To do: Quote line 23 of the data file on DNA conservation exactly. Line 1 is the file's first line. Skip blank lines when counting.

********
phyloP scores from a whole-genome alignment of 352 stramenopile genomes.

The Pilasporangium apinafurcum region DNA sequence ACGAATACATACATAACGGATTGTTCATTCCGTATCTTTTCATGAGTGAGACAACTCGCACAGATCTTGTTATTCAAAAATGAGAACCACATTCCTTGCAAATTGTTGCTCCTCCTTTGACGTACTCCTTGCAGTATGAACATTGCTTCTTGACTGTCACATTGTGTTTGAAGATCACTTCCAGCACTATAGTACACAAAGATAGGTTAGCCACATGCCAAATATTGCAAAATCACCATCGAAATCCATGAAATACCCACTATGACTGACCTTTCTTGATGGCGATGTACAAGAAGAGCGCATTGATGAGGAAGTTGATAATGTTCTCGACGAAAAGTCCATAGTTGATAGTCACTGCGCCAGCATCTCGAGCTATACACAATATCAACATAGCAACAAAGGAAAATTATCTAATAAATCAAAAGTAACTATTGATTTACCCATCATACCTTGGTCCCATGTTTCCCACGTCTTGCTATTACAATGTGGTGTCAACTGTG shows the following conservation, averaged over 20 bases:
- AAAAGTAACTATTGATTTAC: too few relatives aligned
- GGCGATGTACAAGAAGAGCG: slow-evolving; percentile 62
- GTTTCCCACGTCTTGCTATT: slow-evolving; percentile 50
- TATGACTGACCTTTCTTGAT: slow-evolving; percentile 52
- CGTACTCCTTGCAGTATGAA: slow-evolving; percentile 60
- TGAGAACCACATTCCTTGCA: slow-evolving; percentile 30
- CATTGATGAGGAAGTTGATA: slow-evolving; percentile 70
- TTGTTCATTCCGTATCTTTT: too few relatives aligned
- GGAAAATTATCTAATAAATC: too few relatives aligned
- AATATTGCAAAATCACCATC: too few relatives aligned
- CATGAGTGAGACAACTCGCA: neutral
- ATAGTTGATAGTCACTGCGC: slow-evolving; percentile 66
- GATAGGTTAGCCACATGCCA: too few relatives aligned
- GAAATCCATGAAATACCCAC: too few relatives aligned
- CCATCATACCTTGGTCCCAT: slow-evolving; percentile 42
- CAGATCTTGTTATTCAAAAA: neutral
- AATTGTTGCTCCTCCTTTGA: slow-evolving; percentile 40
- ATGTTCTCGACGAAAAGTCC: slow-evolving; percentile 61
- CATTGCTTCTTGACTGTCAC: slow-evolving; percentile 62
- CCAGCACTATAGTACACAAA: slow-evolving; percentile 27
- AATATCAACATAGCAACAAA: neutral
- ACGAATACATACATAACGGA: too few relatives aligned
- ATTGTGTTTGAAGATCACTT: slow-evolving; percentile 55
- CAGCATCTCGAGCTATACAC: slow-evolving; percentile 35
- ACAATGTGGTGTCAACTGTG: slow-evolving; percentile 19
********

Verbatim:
- AATATCAACATAGCAACAAA: neutral